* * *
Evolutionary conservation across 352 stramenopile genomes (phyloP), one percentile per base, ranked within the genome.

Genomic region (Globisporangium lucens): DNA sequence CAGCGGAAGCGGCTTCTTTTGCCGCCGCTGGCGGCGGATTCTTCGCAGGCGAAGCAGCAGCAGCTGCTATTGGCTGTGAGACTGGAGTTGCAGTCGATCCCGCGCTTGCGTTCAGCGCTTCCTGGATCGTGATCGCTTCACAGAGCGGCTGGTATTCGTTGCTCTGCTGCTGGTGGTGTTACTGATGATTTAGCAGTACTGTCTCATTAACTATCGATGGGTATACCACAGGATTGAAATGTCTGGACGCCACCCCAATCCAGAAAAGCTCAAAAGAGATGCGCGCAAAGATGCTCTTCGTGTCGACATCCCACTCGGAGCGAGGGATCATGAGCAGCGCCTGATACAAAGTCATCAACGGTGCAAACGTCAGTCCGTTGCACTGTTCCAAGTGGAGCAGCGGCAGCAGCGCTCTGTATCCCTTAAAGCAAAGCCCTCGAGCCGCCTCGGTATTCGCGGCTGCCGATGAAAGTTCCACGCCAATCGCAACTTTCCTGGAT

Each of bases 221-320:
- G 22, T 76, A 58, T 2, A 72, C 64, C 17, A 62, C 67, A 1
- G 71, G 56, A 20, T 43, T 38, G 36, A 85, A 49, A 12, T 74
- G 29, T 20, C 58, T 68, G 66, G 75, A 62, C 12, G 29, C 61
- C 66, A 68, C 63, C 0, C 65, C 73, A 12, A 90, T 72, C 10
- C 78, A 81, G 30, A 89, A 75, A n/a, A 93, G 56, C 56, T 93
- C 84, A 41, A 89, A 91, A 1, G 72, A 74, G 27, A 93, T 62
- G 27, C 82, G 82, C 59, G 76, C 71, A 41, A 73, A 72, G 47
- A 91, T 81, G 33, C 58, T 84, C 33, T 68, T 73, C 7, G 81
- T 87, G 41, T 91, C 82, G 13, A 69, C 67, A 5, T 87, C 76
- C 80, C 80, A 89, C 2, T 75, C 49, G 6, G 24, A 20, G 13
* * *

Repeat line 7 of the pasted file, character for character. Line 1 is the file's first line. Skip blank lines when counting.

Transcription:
- C 66, A 68, C 63, C 0, C 65, C 73, A 12, A 90, T 72, C 10